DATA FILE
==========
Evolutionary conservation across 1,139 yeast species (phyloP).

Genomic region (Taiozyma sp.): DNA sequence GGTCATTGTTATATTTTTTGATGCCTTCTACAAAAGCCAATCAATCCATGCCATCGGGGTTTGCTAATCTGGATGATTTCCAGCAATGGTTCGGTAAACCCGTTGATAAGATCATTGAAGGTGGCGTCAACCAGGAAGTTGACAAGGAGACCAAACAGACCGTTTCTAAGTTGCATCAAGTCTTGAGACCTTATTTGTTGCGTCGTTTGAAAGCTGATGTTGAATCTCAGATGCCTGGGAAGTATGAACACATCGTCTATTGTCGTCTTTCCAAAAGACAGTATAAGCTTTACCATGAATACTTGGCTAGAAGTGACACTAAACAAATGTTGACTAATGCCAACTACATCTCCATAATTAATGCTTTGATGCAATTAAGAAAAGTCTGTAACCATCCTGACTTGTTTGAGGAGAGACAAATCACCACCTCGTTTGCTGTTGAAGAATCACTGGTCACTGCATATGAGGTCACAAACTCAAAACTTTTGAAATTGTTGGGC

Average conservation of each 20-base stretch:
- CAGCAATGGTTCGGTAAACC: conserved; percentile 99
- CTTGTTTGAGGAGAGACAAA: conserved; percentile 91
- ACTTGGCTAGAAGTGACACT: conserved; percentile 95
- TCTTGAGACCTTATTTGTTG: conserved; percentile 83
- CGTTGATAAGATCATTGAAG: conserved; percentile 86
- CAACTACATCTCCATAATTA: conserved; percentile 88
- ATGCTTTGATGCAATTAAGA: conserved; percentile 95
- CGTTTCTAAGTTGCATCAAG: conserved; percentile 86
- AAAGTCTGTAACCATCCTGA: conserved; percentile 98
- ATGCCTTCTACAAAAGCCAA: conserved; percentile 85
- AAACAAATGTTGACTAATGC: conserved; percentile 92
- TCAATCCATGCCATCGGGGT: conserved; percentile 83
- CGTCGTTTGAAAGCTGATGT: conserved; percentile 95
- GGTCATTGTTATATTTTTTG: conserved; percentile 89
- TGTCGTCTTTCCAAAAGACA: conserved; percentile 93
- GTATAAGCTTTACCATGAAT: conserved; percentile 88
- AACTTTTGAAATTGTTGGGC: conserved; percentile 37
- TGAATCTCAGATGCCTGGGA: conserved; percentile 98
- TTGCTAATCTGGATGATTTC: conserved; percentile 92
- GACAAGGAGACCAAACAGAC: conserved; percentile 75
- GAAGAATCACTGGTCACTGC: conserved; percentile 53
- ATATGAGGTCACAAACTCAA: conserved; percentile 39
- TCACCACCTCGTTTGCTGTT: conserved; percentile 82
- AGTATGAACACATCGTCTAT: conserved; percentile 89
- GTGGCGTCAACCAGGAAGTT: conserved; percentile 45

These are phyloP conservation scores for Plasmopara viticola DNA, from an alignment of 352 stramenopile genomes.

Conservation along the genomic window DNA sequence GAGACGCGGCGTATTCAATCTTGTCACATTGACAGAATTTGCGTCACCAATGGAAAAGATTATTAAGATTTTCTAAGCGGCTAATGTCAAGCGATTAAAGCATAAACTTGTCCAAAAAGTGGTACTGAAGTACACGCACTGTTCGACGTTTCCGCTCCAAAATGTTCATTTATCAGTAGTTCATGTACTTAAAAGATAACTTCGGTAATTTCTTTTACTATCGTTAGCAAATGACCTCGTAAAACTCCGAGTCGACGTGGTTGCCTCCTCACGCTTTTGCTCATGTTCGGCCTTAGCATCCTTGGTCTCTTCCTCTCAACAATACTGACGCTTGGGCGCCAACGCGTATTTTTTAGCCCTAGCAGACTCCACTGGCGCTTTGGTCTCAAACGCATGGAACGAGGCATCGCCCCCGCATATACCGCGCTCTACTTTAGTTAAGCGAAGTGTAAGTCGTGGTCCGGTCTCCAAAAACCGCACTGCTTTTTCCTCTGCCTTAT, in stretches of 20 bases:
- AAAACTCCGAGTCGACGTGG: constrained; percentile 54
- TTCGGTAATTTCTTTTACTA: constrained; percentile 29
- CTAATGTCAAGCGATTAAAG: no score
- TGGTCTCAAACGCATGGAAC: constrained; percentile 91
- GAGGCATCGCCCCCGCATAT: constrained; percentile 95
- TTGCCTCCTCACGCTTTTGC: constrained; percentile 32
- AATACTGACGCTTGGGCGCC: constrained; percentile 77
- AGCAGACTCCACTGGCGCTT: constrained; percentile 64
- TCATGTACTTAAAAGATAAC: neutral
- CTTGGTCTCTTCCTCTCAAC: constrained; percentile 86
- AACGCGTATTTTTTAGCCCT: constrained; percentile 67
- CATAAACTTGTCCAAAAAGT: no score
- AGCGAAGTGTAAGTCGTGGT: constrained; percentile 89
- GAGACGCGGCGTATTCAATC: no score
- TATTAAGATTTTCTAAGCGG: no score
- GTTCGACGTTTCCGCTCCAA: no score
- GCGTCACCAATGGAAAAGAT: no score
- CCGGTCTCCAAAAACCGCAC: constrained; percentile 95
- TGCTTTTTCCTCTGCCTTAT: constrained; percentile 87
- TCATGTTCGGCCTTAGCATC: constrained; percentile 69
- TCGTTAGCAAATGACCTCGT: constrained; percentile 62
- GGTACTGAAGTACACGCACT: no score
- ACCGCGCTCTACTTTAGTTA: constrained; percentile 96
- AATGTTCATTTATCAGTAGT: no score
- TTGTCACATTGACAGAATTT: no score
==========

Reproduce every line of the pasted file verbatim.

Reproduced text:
Evolutionary conservation across 1,139 yeast species (phyloP).

Genomic region (Taiozyma sp.): DNA sequence GGTCATTGTTATATTTTTTGATGCCTTCTACAAAAGCCAATCAATCCATGCCATCGGGGTTTGCTAATCTGGATGATTTCCAGCAATGGTTCGGTAAACCCGTTGATAAGATCATTGAAGGTGGCGTCAACCAGGAAGTTGACAAGGAGACCAAACAGACCGTTTCTAAGTTGCATCAAGTCTTGAGACCTTATTTGTTGCGTCGTTTGAAAGCTGATGTTGAATCTCAGATGCCTGGGAAGTATGAACACATCGTCTATTGTCGTCTTTCCAAAAGACAGTATAAGCTTTACCATGAATACTTGGCTAGAAGTGACACTAAACAAATGTTGACTAATGCCAACTACATCTCCATAATTAATGCTTTGATGCAATTAAGAAAAGTCTGTAACCATCCTGACTTGTTTGAGGAGAGACAAATCACCACCTCGTTTGCTGTTGAAGAATCACTGGTCACTGCATATGAGGTCACAAACTCAAAACTTTTGAAATTGTTGGGC

Average conservation of each 20-base stretch:
- CAGCAATGGTTCGGTAAACC: conserved; percentile 99
- CTTGTTTGAGGAGAGACAAA: conserved; percentile 91
- ACTTGGCTAGAAGTGACACT: conserved; percentile 95
- TCTTGAGACCTTATTTGTTG: conserved; percentile 83
- CGTTGATAAGATCATTGAAG: conserved; percentile 86
- CAACTACATCTCCATAATTA: conserved; percentile 88
- ATGCTTTGATGCAATTAAGA: conserved; percentile 95
- CGTTTCTAAGTTGCATCAAG: conserved; percentile 86
- AAAGTCTGTAACCATCCTGA: conserved; percentile 98
- ATGCCTTCTACAAAAGCCAA: conserved; percentile 85
- AAACAAATGTTGACTAATGC: conserved; percentile 92
- TCAATCCATGCCATCGGGGT: conserved; percentile 83
- CGTCGTTTGAAAGCTGATGT: conserved; percentile 95
- GGTCATTGTTATATTTTTTG: conserved; percentile 89
- TGTCGTCTTTCCAAAAGACA: conserved; percentile 93
- GTATAAGCTTTACCATGAAT: conserved; percentile 88
- AACTTTTGAAATTGTTGGGC: conserved; percentile 37
- TGAATCTCAGATGCCTGGGA: conserved; percentile 98
- TTGCTAATCTGGATGATTTC: conserved; percentile 92
- GACAAGGAGACCAAACAGAC: conserved; percentile 75
- GAAGAATCACTGGTCACTGC: conserved; percentile 53
- ATATGAGGTCACAAACTCAA: conserved; percentile 39
- TCACCACCTCGTTTGCTGTT: conserved; percentile 82
- AGTATGAACACATCGTCTAT: conserved; percentile 89
- GTGGCGTCAACCAGGAAGTT: conserved; percentile 45

These are phyloP conservation scores for Plasmopara viticola DNA, from an alignment of 352 stramenopile genomes.

Conservation along the genomic window DNA sequence GAGACGCGGCGTATTCAATCTTGTCACATTGACAGAATTTGCGTCACCAATGGAAAAGATTATTAAGATTTTCTAAGCGGCTAATGTCAAGCGATTAAAGCATAAACTTGTCCAAAAAGTGGTACTGAAGTACACGCACTGTTCGACGTTTCCGCTCCAAAATGTTCATTTATCAGTAGTTCATGTACTTAAAAGATAACTTCGGTAATTTCTTTTACTATCGTTAGCAAATGACCTCGTAAAACTCCGAGTCGACGTGGTTGCCTCCTCACGCTTTTGCTCATGTTCGGCCTTAGCATCCTTGGTCTCTTCCTCTCAACAATACTGACGCTTGGGCGCCAACGCGTATTTTTTAGCCCTAGCAGACTCCACTGGCGCTTTGGTCTCAAACGCATGGAACGAGGCATCGCCCCCGCATATACCGCGCTCTACTTTAGTTAAGCGAAGTGTAAGTCGTGGTCCGGTCTCCAAAAACCGCACTGCTTTTTCCTCTGCCTTAT, in stretches of 20 bases:
- AAAACTCCGAGTCGACGTGG: constrained; percentile 54
- TTCGGTAATTTCTTTTACTA: constrained; percentile 29
- CTAATGTCAAGCGATTAAAG: no score
- TGGTCTCAAACGCATGGAAC: constrained; percentile 91
- GAGGCATCGCCCCCGCATAT: constrained; percentile 95
- TTGCCTCCTCACGCTTTTGC: constrained; percentile 32
- AATACTGACGCTTGGGCGCC: constrained; percentile 77
- AGCAGACTCCACTGGCGCTT: constrained; percentile 64
- TCATGTACTTAAAAGATAAC: neutral
- CTTGGTCTCTTCCTCTCAAC: constrained; percentile 86
- AACGCGTATTTTTTAGCCCT: constrained; percentile 67
- CATAAACTTGTCCAAAAAGT: no score
- AGCGAAGTGTAAGTCGTGGT: constrained; percentile 89
- GAGACGCGGCGTATTCAATC: no score
- TATTAAGATTTTCTAAGCGG: no score
- GTTCGACGTTTCCGCTCCAA: no score
- GCGTCACCAATGGAAAAGAT: no score
- CCGGTCTCCAAAAACCGCAC: constrained; percentile 95
- TGCTTTTTCCTCTGCCTTAT: constrained; percentile 87
- TCATGTTCGGCCTTAGCATC: constrained; percentile 69
- TCGTTAGCAAATGACCTCGT: constrained; percentile 62
- GGTACTGAAGTACACGCACT: no score
- ACCGCGCTCTACTTTAGTTA: constrained; percentile 96
- AATGTTCATTTATCAGTAGT: no score
- TTGTCACATTGACAGAATTT: no score